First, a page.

And let’s not forget the role of the union in all of this. Unions, at least in the United States, are specifically designed to deal with large, centralized organizations that make all the rules from the home office. They thrive on blunt rules. Teachers currently get rewarded by exactly the sort of blunt rules that Millman is discussing: seniority and the collection of useless education credentials. The main difference between these things, and standardized tests, is that teachers like them. And the fact that while standardized tests are only somewhat correlated with teaching progress, ed credentials and seniority are entirely uncorrelated with any known measure of student achievement.
Unions like blunt rules and centralized decision-making because those things are what keep the overhead cost of collective bargaining down. That’s not to say that unions can’t work out a relatively harmonious relationship with management--I’ve seen it in the construction industry. But that industry is a little weird because firms come into business, and go out, so frequently that the unions and employers find themselves in a fairly fluid give-and-take situation. The contractor wants to get the job in on time, and knows that the union can stop it; the union, on the other hand, is keenly aware that they can talk themselves right into the unemployment line at any moment by being unreasonable.
But even in those industries, the unions are not interested in establishing in principle that the employer has all sorts of fuzzy, discretionary rights over employment. Jobs are still in principle allocated by seniority, the union has a right to every featherbedding work rule specified in the collective bargaining agreement, and so forth. Your union workers and their rep may be willing to workaround these things for you, but it is a favor, not a right you have. If the unions allowed discretion in principle, they would lose an enormous amount of their bargaining power.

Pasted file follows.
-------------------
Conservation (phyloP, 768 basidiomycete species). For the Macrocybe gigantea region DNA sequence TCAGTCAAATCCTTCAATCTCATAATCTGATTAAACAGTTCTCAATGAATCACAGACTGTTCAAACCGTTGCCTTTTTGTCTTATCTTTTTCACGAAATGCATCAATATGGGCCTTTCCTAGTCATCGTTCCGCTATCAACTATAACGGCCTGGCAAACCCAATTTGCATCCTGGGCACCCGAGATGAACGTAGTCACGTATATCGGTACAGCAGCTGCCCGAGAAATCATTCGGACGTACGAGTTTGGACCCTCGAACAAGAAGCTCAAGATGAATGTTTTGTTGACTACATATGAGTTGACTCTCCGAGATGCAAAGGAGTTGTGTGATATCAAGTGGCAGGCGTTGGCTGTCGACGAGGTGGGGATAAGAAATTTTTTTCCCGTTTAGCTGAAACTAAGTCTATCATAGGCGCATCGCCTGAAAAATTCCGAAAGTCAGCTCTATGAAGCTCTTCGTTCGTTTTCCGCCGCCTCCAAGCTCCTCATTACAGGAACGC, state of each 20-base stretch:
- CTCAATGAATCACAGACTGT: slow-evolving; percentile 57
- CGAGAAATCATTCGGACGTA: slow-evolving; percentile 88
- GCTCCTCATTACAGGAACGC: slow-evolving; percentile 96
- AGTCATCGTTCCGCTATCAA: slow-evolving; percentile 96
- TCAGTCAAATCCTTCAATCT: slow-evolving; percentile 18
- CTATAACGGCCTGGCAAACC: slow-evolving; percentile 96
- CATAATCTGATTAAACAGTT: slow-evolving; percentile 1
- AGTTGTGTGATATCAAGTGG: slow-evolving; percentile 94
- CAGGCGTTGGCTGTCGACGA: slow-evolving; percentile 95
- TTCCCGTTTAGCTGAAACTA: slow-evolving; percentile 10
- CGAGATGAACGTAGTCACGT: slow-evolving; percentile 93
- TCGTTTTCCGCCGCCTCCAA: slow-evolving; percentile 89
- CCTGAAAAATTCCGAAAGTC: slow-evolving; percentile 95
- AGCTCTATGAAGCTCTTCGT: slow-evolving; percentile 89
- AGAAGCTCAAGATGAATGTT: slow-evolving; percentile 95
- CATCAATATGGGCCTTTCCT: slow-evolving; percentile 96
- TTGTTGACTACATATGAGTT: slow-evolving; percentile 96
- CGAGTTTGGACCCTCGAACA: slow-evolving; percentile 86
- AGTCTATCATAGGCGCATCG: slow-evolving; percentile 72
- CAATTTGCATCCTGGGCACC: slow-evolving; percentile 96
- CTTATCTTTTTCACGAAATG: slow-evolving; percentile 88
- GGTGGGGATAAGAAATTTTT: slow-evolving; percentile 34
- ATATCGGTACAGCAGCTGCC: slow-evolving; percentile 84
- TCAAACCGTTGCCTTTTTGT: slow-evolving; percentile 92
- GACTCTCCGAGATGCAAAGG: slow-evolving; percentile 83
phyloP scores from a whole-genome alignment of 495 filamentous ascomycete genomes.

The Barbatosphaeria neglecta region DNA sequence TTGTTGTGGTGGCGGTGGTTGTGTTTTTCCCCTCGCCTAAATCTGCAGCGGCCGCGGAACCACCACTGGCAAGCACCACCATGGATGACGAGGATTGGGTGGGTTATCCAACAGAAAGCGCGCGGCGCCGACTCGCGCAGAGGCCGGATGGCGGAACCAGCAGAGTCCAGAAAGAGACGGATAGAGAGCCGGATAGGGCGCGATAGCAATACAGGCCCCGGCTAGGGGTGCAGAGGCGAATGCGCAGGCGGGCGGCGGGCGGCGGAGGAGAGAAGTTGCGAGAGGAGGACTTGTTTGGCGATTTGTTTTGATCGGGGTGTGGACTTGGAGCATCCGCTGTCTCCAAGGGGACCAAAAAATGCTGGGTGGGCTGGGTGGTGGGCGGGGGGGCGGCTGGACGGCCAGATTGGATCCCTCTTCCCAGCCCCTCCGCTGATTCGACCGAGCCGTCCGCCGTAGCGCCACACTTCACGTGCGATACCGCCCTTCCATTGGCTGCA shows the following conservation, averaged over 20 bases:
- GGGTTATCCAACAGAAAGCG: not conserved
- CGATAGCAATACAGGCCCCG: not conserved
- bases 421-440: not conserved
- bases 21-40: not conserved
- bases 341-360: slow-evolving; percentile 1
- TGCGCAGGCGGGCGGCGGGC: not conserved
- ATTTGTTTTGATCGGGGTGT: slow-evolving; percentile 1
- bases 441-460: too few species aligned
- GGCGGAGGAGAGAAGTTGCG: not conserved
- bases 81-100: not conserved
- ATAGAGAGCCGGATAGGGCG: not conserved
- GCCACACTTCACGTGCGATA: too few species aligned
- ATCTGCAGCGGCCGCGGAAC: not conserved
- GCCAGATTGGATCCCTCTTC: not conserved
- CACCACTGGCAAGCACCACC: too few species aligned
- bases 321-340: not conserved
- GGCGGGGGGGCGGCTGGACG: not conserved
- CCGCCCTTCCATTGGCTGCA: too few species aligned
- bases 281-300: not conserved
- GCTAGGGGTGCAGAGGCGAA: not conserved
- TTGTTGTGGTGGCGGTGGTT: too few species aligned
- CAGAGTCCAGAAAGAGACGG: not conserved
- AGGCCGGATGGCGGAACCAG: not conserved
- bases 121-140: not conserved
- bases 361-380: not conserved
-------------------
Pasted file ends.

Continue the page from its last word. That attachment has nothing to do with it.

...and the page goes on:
The American system of government cannot, in its current state, cut those kinds of deals. For one thing, the Chicago school system is not going to go out of business, so the union has no urgent reason to cooperate in this way. For another, in many urban areas, the relationship between teachers unions and the governments that nominally employ them is kind of toxic. Both sides will claim that the other is to blame for this, and I suspect that the fault is usually on both sides, but that’s besides the point. You can’t wave it away and proclaim a cooperative, sunshiney relationship in its place.
Given that, what’s the alternative? We can say that teachers can’t possibly do any more than they are already doing, and keep the system exactly as it is--which in Chicago, means failing more than half the kids, and too bad, but that’s the way it is. This may not be morally defensible, but empirically, it’s certainly a possibility.
But if you think that teachers do make a difference, and that some of the teachers aren’t very good, it seems to me that you have two choices. Hold out for a decentralized, discretionary, local-knowledge based system which has no change of materializing for various legal and structural reasons. Or develop admittedly imperfect evaluations, and use them as a replacement metric for seniority and ed credentials. Naturally, the teachers will hate this, in part because some of the resulting decisions will in fact be unfair. But it might be the best we can do.